To me, the question is similar to the situation at the time of the October Revolution of the Bolsheviks in Russia. They were few in numbers and only well supplied with (mostly light) arms in St. Petersburg. By contrast, the Russian army, even after massive casualties and desertions, was still huge and immensely well armed. The mechanics of the initial Bolshevik success seem to rest on their support for the aspirations of the mostly peasant rank and file of the Russian army: an end to Russian involvement in the First World War, and official recognition by the new (Bolshevik) government of the land seizures by the peasant families of those soldiers in the villages from which they were drafted. In other words, the ordinary soldiers, who may have been no more than neutral towards the Bolshevik political leadership on average, were not willing to die on behalf of the old government, even though they were not ready to fight on behalf of the Bolsheviks either.

The Bolsheviks also, as documented by John Reed and others, had paved the way prior to the outbreak of violence, with propaganda, infiltration, and liaisons with the rank and file in the Russian army, including the machine gun and armored car equipped units which remained in St. Petersburg serving in security garrisons, whose passive support was crucial for success.

Given what has been published about the ISIS intelligence efforts organized by former Baathists with excellent local ties to the local elites in Sunni dominated areas of Iraq, and the rapidity with which the "conquest" of Sunni dominated areas took place, it seems fairly obvious that the seizures were in large part well arranged in advance, and that the disintegration of government resistance in such areas was voluntary rather than the result of institutional cowardice on the part of the rank and file of the Iraqi army.

The local elites in Sunni dominated areas were exactly the same tribal leaders and wealthy businessmen who had prospered under Saddam Hussein but increasingly been cut out of the power structure (and attendant perks) of the Shiite dominated Maliki government. The Sunni population at large in such areas also had both practical and religious motives for acquiescence in a power grab by a movement purporting to offer protection to abused Sunnis, a religious justification for their own material aspirations, and the elimination of the corruption that had increasingly plagued government and law enforcement under the Maliki government.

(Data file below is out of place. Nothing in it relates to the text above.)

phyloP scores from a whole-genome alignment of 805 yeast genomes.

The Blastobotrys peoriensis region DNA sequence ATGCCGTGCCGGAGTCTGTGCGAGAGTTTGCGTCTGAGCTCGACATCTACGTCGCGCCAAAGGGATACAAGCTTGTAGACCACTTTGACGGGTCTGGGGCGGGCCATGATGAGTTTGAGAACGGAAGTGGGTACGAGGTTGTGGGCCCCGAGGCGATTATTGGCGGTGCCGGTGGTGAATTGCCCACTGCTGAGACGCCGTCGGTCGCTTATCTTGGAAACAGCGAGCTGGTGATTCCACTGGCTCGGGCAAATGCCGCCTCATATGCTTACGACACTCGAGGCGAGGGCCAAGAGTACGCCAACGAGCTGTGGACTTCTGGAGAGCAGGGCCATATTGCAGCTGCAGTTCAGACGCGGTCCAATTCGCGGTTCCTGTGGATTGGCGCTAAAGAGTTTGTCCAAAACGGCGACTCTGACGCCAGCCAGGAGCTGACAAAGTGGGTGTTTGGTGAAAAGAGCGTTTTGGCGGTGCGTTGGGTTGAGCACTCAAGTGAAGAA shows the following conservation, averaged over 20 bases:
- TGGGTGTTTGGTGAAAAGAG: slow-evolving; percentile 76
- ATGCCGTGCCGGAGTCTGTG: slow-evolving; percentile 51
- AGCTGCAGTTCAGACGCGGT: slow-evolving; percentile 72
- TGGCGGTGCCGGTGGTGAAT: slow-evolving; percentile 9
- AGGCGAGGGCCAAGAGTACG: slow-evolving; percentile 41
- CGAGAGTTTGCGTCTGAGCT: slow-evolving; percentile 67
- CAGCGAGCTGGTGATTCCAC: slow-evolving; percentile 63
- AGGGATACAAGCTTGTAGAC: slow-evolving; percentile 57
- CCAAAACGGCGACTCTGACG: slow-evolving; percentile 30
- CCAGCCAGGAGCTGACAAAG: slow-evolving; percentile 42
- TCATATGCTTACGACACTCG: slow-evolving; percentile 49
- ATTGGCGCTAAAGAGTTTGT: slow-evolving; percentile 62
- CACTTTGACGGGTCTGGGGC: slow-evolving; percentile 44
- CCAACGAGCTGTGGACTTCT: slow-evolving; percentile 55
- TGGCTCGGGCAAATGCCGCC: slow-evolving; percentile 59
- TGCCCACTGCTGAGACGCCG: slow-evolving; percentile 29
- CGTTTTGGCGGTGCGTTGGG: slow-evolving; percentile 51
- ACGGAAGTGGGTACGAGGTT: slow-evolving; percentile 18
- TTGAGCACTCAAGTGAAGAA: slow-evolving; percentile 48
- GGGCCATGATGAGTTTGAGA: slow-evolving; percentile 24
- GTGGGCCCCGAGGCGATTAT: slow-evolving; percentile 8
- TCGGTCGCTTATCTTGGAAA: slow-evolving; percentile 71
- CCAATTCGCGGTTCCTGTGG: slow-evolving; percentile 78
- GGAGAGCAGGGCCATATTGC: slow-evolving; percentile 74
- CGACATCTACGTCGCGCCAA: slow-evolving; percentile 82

Reply Tue 8 Dec, 2015 07:27 am
From an old but still useful Wiki page:

"The 2nd Division is a formation of the Iraqi Army. It is headquartered at Mosul. The 2nd Division is one of the most experienced formations in the Iraqi Army. The division is today engaged in totality in the city of Mosul to assure its security.

"It was certified and assumed operational responsibility for counter-insurgency operations in the city of Mosul on December 21, 2006. The 2nd Division’s battalions are former Iraqi National Guard units, and most are manned predominately by Kurdish troops, some being former Peshmerga militia units."

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Reply Tue 8 Dec, 2015 08:06 am
Dr. Cordesman's paper can be found here (click on the imbedded link once there to download the full report):


The "report" is actually a collection of several papers. Of particular interest to those wishing to determine whether radical Islam is "authentic" or deviant, is Conquering the Mental Universe of AQ and IS" by Stephen Ulph, Senior Fellow at the Jamestown Institute.

Ulph's arguments may be sound but his conclusions as to what must be done are too long-term to be practical. I also doubt whether textual deconstruction of the Koran by progressive Muslim scholars will have any more effect on Muslim fundamentalists than similar scholarship by Christian progressives has had on Christian fundamentalists.

My own view of the information warfare side of things is that only hellfire and brimstone Muslims of a similar stripe have any chance of undermining the views propounded by Islamic State. It might be necessary to adopt a divide and conquer strategy which first peels potential IS supporters off and redirects them to unaffiliated jihadist groups. Even perhaps from IS to AQ, and then again divide and conquer by peeling off potential AQ supporters to other militant jihadist groups who, unlike AQ, don't support terrorism against civilians.

Another problem is that many of the foreign recruits to IS have an unsophisticated take on the tenets of Islamic fundamentalism to begin with, and are unlikely to be influenced by arguments based on the fine points of Islamic scholarship, whether fundamentalist or progressive.